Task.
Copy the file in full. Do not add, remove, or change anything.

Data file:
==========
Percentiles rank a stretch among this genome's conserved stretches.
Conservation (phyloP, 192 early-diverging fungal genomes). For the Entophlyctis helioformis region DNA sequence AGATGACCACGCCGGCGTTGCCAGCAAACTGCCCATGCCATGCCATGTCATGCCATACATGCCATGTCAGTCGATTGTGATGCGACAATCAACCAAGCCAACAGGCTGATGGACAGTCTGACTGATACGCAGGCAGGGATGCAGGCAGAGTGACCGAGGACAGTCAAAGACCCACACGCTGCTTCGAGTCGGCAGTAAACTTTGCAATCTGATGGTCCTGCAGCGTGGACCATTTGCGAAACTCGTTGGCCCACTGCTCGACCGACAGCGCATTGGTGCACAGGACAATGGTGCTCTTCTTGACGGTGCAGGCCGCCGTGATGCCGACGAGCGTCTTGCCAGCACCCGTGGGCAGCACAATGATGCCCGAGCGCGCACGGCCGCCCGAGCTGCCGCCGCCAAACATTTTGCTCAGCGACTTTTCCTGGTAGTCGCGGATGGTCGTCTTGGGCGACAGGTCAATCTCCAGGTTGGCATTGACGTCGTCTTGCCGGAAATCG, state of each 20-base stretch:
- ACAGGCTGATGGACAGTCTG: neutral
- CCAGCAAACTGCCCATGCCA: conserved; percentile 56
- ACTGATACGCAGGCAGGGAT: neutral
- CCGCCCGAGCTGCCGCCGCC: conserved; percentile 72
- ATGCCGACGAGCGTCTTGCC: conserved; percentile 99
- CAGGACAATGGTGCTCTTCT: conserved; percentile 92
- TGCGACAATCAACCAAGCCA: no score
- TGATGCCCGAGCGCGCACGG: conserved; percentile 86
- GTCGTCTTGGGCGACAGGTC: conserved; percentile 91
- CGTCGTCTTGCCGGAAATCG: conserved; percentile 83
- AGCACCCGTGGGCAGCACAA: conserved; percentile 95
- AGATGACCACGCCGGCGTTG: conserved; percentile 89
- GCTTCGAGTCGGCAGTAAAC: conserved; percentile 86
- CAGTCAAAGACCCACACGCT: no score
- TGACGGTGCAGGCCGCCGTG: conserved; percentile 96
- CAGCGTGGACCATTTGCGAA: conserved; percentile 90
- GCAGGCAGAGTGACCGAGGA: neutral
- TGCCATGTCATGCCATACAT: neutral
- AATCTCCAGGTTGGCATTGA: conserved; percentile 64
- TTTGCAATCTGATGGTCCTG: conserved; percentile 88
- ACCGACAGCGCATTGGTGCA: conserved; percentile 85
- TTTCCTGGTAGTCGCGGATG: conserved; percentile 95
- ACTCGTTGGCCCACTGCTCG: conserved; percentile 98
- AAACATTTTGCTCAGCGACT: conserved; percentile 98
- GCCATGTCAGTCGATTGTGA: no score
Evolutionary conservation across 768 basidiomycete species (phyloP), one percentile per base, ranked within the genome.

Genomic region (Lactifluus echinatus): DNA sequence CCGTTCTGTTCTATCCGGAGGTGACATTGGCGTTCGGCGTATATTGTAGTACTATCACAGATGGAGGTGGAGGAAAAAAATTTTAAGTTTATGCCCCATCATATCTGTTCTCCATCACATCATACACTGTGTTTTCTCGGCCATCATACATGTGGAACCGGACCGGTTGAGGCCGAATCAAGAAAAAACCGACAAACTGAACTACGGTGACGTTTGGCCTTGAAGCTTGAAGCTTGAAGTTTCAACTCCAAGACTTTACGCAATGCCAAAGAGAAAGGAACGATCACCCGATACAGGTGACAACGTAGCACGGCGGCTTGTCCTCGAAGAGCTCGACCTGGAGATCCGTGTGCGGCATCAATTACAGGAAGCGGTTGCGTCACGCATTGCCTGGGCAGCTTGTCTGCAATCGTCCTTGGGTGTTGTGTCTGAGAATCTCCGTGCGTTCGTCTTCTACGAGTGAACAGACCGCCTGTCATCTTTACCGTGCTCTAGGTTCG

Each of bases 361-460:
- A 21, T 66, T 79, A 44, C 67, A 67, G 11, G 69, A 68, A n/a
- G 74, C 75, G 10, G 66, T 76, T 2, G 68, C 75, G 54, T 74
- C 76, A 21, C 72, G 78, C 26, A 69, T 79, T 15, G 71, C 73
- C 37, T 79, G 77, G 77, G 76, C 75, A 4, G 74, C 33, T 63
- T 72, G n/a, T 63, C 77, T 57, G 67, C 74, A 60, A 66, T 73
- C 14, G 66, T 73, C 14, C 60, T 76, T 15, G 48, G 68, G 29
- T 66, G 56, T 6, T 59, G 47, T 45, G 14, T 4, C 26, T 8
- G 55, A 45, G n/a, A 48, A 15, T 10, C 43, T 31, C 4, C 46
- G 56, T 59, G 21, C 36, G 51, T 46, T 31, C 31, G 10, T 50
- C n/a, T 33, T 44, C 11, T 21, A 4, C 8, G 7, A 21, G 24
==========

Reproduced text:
Percentiles rank a stretch among this genome's conserved stretches.
Conservation (phyloP, 192 early-diverging fungal genomes). For the Entophlyctis helioformis region DNA sequence AGATGACCACGCCGGCGTTGCCAGCAAACTGCCCATGCCATGCCATGTCATGCCATACATGCCATGTCAGTCGATTGTGATGCGACAATCAACCAAGCCAACAGGCTGATGGACAGTCTGACTGATACGCAGGCAGGGATGCAGGCAGAGTGACCGAGGACAGTCAAAGACCCACACGCTGCTTCGAGTCGGCAGTAAACTTTGCAATCTGATGGTCCTGCAGCGTGGACCATTTGCGAAACTCGTTGGCCCACTGCTCGACCGACAGCGCATTGGTGCACAGGACAATGGTGCTCTTCTTGACGGTGCAGGCCGCCGTGATGCCGACGAGCGTCTTGCCAGCACCCGTGGGCAGCACAATGATGCCCGAGCGCGCACGGCCGCCCGAGCTGCCGCCGCCAAACATTTTGCTCAGCGACTTTTCCTGGTAGTCGCGGATGGTCGTCTTGGGCGACAGGTCAATCTCCAGGTTGGCATTGACGTCGTCTTGCCGGAAATCG, state of each 20-base stretch:
- ACAGGCTGATGGACAGTCTG: neutral
- CCAGCAAACTGCCCATGCCA: conserved; percentile 56
- ACTGATACGCAGGCAGGGAT: neutral
- CCGCCCGAGCTGCCGCCGCC: conserved; percentile 72
- ATGCCGACGAGCGTCTTGCC: conserved; percentile 99
- CAGGACAATGGTGCTCTTCT: conserved; percentile 92
- TGCGACAATCAACCAAGCCA: no score
- TGATGCCCGAGCGCGCACGG: conserved; percentile 86
- GTCGTCTTGGGCGACAGGTC: conserved; percentile 91
- CGTCGTCTTGCCGGAAATCG: conserved; percentile 83
- AGCACCCGTGGGCAGCACAA: conserved; percentile 95
- AGATGACCACGCCGGCGTTG: conserved; percentile 89
- GCTTCGAGTCGGCAGTAAAC: conserved; percentile 86
- CAGTCAAAGACCCACACGCT: no score
- TGACGGTGCAGGCCGCCGTG: conserved; percentile 96
- CAGCGTGGACCATTTGCGAA: conserved; percentile 90
- GCAGGCAGAGTGACCGAGGA: neutral
- TGCCATGTCATGCCATACAT: neutral
- AATCTCCAGGTTGGCATTGA: conserved; percentile 64
- TTTGCAATCTGATGGTCCTG: conserved; percentile 88
- ACCGACAGCGCATTGGTGCA: conserved; percentile 85
- TTTCCTGGTAGTCGCGGATG: conserved; percentile 95
- ACTCGTTGGCCCACTGCTCG: conserved; percentile 98
- AAACATTTTGCTCAGCGACT: conserved; percentile 98
- GCCATGTCAGTCGATTGTGA: no score
Evolutionary conservation across 768 basidiomycete species (phyloP), one percentile per base, ranked within the genome.

Genomic region (Lactifluus echinatus): DNA sequence CCGTTCTGTTCTATCCGGAGGTGACATTGGCGTTCGGCGTATATTGTAGTACTATCACAGATGGAGGTGGAGGAAAAAAATTTTAAGTTTATGCCCCATCATATCTGTTCTCCATCACATCATACACTGTGTTTTCTCGGCCATCATACATGTGGAACCGGACCGGTTGAGGCCGAATCAAGAAAAAACCGACAAACTGAACTACGGTGACGTTTGGCCTTGAAGCTTGAAGCTTGAAGTTTCAACTCCAAGACTTTACGCAATGCCAAAGAGAAAGGAACGATCACCCGATACAGGTGACAACGTAGCACGGCGGCTTGTCCTCGAAGAGCTCGACCTGGAGATCCGTGTGCGGCATCAATTACAGGAAGCGGTTGCGTCACGCATTGCCTGGGCAGCTTGTCTGCAATCGTCCTTGGGTGTTGTGTCTGAGAATCTCCGTGCGTTCGTCTTCTACGAGTGAACAGACCGCCTGTCATCTTTACCGTGCTCTAGGTTCG

Each of bases 361-460:
- A 21, T 66, T 79, A 44, C 67, A 67, G 11, G 69, A 68, A n/a
- G 74, C 75, G 10, G 66, T 76, T 2, G 68, C 75, G 54, T 74
- C 76, A 21, C 72, G 78, C 26, A 69, T 79, T 15, G 71, C 73
- C 37, T 79, G 77, G 77, G 76, C 75, A 4, G 74, C 33, T 63
- T 72, G n/a, T 63, C 77, T 57, G 67, C 74, A 60, A 66, T 73
- C 14, G 66, T 73, C 14, C 60, T 76, T 15, G 48, G 68, G 29
- T 66, G 56, T 6, T 59, G 47, T 45, G 14, T 4, C 26, T 8
- G 55, A 45, G n/a, A 48, A 15, T 10, C 43, T 31, C 4, C 46
- G 56, T 59, G 21, C 36, G 51, T 46, T 31, C 31, G 10, T 50
- C n/a, T 33, T 44, C 11, T 21, A 4, C 8, G 7, A 21, G 24